that is for client workaround and they also have a longer guide for server workaround to fix the chain


Based on my tests I did earlier this year, even if you manage to remove DST Root CA X3 from the trust store, this won't solve the problem (on CentOS 6/OpenSSL 1.0.1). OpenSSL will then start printing "unable to get local issuer certificate", doesn't matter what you add or remove from the trust store.

The workaround with removing the expired root requires OpenSSL's partial chain feature, which is only available in 1.0.2 and up. If RHEL has made patches to OpenSSL 1.0.1 to backport that feature, then you have a chance.


I updated my previous post, reason removing DST isn't enough is you also need updated ca-certificates package for CentOS 6 it seems = RHEL 6 ELS - ca-certificates-2021.2.50-60.1.el6_10.noarch.rpm

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Can you confirm that this resolves the connection issues on OpenSSL 1.0.1/CentOS 6? I don't have access to the patches Red Hat has made to the libraries, so I can't check.

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yeah I don't have access to ELS CentOS 6 either heh so issues I outlined above still apply openssl and wget don't work but curl does

Right now looks like you'd need to rely on letsencrypt sites like community.letsencrypt.org to fix their server side chains.


I manually built and installed a version of ca-certificates for RHEL6 and this isn't enough. OpenSSL 1.0.1e is the real problem. Blacklisting the certificate manually produces the same result as updating the ca-certificates package to the latest version from ELS (or backporting from EL7, as I did), which is to remove if from the ca-bundle file. RH has not released any updated version of OpenSSL for RHEL6 so there is currently no fix for the root cause.

For servers I manage that my CentOS 6 server needs to connect to, I used certbot with the --preferred-chain "ISRG Root X1" option to remove the DST X3 cross-signature from the chain. certbot version 1.12 or later is needed for this option to work. It breaks the special Android compatibility that Let's Encrypt set up, but it makes it so my CentOS 6 server can connect to them without OpenSSL becoming confused. This only works if you can control the remote server your CentOS 6 is connecting to, of course.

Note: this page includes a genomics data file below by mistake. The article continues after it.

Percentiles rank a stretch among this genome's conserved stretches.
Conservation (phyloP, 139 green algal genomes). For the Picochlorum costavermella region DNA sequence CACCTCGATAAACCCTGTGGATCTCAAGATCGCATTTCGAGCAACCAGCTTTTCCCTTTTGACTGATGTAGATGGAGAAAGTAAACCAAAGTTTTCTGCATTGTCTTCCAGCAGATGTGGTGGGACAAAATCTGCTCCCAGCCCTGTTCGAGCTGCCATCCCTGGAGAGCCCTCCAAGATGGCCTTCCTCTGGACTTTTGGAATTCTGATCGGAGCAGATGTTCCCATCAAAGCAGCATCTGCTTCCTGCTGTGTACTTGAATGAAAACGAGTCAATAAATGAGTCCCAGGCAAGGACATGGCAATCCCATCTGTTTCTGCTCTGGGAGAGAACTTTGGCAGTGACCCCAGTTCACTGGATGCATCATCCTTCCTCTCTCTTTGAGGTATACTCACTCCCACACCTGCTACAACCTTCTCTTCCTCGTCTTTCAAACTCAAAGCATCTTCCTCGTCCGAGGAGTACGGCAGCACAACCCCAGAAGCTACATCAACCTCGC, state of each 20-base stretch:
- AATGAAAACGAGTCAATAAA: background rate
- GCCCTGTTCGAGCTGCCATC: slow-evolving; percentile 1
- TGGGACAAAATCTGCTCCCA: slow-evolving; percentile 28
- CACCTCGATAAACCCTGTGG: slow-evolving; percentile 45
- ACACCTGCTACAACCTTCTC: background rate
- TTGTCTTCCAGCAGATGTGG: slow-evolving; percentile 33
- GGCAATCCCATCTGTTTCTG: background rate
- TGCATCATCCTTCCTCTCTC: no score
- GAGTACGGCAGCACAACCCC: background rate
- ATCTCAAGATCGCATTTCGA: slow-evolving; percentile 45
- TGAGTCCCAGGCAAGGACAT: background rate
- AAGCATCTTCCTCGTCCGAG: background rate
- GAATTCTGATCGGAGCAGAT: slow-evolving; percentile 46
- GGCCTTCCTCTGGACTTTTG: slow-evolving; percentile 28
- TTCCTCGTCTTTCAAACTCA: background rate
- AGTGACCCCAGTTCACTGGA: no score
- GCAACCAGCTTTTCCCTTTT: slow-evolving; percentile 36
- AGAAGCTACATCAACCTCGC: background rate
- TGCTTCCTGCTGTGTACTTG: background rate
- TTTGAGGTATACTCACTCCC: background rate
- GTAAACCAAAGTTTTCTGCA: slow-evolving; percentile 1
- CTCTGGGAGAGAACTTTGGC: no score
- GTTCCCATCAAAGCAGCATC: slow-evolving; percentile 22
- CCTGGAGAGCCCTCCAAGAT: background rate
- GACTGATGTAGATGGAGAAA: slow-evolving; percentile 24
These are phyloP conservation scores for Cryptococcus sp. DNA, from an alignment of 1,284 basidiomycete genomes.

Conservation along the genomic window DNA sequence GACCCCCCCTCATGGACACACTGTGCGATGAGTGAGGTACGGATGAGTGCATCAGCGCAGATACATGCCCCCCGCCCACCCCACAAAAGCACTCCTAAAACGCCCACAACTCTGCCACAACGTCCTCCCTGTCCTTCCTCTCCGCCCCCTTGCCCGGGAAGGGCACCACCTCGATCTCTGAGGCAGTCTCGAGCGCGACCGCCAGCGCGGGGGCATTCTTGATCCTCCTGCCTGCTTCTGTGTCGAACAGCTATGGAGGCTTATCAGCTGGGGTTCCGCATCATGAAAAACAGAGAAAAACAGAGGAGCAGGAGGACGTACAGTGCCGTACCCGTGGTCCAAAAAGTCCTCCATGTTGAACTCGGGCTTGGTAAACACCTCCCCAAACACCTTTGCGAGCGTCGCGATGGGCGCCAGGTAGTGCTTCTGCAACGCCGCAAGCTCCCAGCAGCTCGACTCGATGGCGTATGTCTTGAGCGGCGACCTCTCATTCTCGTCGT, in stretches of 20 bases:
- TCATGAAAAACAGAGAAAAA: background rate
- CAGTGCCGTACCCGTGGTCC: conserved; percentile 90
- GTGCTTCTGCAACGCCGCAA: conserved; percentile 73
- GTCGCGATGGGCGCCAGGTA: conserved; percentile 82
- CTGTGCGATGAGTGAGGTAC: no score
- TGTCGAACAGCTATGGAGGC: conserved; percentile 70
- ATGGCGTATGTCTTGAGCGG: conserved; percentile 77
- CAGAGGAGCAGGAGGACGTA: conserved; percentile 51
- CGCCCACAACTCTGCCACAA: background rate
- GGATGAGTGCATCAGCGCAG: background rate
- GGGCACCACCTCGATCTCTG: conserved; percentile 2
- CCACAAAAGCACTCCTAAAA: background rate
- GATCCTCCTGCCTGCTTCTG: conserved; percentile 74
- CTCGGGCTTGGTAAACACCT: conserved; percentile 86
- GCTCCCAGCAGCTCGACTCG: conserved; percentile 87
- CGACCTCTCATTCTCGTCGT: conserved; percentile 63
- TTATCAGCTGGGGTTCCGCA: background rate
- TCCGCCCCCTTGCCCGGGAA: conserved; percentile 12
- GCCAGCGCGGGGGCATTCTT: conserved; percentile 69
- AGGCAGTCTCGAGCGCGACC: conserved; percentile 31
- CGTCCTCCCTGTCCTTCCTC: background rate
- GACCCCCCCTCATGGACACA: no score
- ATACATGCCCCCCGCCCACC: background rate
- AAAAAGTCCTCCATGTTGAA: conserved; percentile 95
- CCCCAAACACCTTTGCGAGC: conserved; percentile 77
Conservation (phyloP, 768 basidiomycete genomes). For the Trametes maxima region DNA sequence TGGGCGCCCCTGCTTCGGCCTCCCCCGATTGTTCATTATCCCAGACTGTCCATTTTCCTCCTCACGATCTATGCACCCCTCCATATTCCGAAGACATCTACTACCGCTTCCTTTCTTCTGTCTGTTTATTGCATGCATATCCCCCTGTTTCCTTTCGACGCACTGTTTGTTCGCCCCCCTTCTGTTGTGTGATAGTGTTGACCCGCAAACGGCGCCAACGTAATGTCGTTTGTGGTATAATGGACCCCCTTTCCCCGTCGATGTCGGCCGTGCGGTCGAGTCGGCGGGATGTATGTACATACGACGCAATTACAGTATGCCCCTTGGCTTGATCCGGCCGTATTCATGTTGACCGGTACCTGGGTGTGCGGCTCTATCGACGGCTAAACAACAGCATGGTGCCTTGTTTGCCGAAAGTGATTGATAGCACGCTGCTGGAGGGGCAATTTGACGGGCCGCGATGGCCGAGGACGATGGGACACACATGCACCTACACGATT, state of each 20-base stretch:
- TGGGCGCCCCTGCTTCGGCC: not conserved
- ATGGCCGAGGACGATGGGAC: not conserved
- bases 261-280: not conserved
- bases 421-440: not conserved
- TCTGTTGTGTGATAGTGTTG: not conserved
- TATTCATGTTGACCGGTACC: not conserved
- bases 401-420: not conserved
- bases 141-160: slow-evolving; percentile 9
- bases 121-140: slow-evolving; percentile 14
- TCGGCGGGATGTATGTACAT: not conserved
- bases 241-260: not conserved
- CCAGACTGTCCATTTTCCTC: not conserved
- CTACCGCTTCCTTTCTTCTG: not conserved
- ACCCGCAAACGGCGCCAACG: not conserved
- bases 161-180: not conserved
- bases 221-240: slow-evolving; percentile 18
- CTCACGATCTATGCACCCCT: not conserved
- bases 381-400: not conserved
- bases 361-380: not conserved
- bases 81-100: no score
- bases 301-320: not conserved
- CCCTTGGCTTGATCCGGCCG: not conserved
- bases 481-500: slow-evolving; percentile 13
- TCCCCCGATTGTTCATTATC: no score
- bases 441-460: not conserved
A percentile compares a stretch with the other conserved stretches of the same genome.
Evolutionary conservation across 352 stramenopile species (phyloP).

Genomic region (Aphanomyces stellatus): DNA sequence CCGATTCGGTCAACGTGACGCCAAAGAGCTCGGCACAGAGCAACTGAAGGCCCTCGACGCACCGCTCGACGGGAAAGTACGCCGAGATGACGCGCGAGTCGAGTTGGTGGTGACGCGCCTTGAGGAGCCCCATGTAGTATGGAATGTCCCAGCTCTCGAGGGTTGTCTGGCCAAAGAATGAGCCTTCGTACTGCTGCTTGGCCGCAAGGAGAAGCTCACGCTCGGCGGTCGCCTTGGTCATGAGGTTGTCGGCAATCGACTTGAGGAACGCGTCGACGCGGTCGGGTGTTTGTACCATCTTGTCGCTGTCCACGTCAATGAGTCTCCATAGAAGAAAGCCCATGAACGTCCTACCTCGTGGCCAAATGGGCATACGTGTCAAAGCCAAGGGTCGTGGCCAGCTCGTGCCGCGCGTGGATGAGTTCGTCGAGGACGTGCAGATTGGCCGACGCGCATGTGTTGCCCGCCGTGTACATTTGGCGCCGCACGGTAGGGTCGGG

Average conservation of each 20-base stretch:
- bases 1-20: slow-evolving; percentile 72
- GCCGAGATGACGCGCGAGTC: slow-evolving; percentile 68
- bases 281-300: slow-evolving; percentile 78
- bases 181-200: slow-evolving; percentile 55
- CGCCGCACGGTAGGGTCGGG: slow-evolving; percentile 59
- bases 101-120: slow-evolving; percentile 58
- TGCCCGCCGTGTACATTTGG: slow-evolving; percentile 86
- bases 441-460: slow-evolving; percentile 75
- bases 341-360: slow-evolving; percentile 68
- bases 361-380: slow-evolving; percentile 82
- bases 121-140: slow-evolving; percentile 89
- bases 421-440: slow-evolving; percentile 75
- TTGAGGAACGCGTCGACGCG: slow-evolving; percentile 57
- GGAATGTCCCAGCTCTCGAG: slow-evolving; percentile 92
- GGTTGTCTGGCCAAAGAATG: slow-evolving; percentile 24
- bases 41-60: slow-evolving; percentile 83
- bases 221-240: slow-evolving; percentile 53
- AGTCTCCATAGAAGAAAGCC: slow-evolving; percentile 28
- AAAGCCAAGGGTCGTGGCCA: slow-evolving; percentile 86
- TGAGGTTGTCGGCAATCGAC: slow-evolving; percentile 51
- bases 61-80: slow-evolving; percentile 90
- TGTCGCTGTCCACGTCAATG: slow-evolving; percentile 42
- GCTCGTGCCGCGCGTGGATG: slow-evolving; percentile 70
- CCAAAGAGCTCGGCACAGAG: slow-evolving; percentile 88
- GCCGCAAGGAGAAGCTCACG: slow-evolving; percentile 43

Yeah that's the only way now fixing server side chain of the site you're trying to connect to to allow CentOS 6 clients like wget and openssl to work properly. Unfortunately, if you don't control the remote site, you're out of luck heh.

I use acme.sh client for issuance so preferred chain flag is supported on command line right now. Hoping it can be added a system default flag Setting Preferred Chain system wide? · Issue #3717 · acmesh-official/acme.sh · GitHub by @Neilpang :slight_smile:

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Thanks for the confirmation, this matches my expectations. Sadly this is not great for those running these old versions.

So my initial statement still holds, right now there is not much that can be done for CentOS/RHEL 6. I strongly recommend upgrading, if that's possible in any way shape or form.

Otherwise, I don't know if there's still someone willing to support this OS, but if there is: It may be possible to backport the partial/alternate chain behaviour of 1.0.2 to 1.0.1*, which could enable "remove-the-old-root" workarounds. This requires patching OpenSSL though.

Using LE's short alternate chain is definetly a fix, if all servers are under your control and old Android compatibility is not required.

*I just made a trip to the source code. The basic commit that enables the 1.0.2 workaround was this one, but you can't backport that directly, because a) the code on 1.0.1 is slightly different and b) there were issues with that code, later fixed in followup commits (one, two, three + at least three more). May be easier to just update everything to 1.0.2...